Using headsets is an easier, safer way to communicate with your crews working on the streets.
Two-way radios have many benefits. Many of our customers still rely on them to connect to team members more than 1,600 feet away.
But two-way radios also have weaknesses. There are times when they shouldn’t be the first thing you pull out of the equipment shed. Here are a few scenarios where they aren’t optimal:
- High-noise environments
- Situations that require two hands
- When team communication has to flow
HIGH-NOISE ENVIRONMENTS: When "say again" is your typical response
In construction, you compete with equipment noise and the elements. In manufacturing, it’s industrial machinery. In excavation, it’s the drill and working in confined spaces. In towing, it’s the traffic and the rotator. And in tree care and public works, it’s the tools and equipment again.
In many industries where two-way radios are the standard for crew communication, there are noise factors that can make their use difficult, frustrating or even dangerous. In all of these scenarios, sending or receiving a message can be mission critical for both safety and productivity. Nobody wants to be the person who couldn’t hear the warning or couldn’t be heard when trying to warn a co-worker.
SITUATIONS THAT REQUIRE TWO HANDS: Sometimes even PTT can be too distracting
To talk over a two-way radio, you have to press the push-to-talk button. That may sound silly at first, but not when you realize that in order to do it you have to remove a hand from something else: a crane control, steering wheel, power tool, shovel or production line.
Much of the time, it’s not that big a deal to reach for your two-way. But we can all think of instances where both hands and complete focus were required to keep our work, our team and ourselves safe. When that happens and we choose to shut everything down in the name of safety to use the radio, production suffers. Communication is essential, but you don’t have to sacrifice safety or productivity to get there.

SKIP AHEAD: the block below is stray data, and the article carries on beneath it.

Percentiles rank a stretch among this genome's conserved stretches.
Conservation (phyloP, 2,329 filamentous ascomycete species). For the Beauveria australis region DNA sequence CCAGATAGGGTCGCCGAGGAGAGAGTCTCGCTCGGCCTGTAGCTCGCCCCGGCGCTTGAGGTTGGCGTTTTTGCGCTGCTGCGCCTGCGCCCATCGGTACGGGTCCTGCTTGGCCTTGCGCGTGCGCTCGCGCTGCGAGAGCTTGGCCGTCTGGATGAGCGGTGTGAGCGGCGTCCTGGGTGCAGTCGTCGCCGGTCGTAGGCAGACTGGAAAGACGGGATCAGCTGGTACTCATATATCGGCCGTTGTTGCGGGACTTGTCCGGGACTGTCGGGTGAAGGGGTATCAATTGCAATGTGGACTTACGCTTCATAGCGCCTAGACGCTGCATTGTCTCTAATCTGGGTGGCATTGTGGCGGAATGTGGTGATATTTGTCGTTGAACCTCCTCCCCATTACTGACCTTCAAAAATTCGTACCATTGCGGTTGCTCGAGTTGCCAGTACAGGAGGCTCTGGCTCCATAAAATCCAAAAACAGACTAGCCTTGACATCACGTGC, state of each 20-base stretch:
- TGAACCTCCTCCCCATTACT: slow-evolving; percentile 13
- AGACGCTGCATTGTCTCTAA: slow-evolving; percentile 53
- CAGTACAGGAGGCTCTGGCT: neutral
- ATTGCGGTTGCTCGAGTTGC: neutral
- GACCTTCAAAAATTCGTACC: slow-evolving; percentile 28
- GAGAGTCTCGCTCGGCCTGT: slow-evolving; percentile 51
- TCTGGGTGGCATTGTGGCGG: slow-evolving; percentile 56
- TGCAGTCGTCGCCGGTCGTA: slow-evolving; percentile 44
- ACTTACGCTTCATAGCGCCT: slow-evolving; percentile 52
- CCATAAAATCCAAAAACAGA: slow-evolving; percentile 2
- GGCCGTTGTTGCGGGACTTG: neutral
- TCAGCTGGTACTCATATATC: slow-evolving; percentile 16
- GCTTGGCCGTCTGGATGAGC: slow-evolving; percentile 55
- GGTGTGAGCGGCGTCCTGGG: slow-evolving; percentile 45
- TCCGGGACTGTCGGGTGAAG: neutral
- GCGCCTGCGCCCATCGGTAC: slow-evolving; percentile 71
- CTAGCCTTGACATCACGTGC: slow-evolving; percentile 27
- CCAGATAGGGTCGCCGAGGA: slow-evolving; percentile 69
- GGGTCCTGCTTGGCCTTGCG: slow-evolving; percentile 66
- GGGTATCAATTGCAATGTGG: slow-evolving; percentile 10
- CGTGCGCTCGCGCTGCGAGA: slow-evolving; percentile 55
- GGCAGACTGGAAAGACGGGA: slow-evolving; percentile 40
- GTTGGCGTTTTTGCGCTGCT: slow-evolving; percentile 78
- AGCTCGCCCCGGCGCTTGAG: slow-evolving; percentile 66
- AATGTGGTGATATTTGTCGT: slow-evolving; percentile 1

WHEN TEAM COMMUNICATION HAS TO FLOW: No room for error during precision maneuvers
Two-way radios can connect you to another team member and can broadcast your message to the entire team. However, most systems are half-duplex, which means that while you’re talking, other team members can’t be heard at the same time. Half-duplex is one-way communication, which is fine for general announcements and reminders.
The other common scenario where two-way radios can fail is during an emergency. When a team member is talking (pressing the PTT button) the channel is blocked for anyone else on the team until the speaker releases the PTT button. When an emergency happens under these circumstances, no one hears or can be heard.
When every member of the team needs to hear and be heard simultaneously — whether it’s a team of two or 20 — then full-duplex communication is a necessity.
The quick fix when two-way radios fail: Sonetics wireless headsets
Sonetics wireless headsets connect teams with hands-free, wireless communication. Using the DECT7 wireless standard, these headsets ensure full-duplex, interference-free, digitally encrypted communication for every member of your team.
In high-noise environments, you have the added advantage of 20 dBA of hearing protection, noise protection features and an auto-leveling microphone that lets your voice stand out against varying levels of background noise.
To communicate, all you have to do is talk in a normal voice and listen. No need to use the PTT unless you want to engage your integrated two-way radio or answer a call on your Bluetooth-connected mobile device.
And every team member can hear and be heard, making for a safe, productive work environment.
Two-way radios will continue to be popular for group communication, and they do get the job done for the most part. But if these scenarios where two-way radios fail have a familiar ring, then you need Sonetics wireless headsets.
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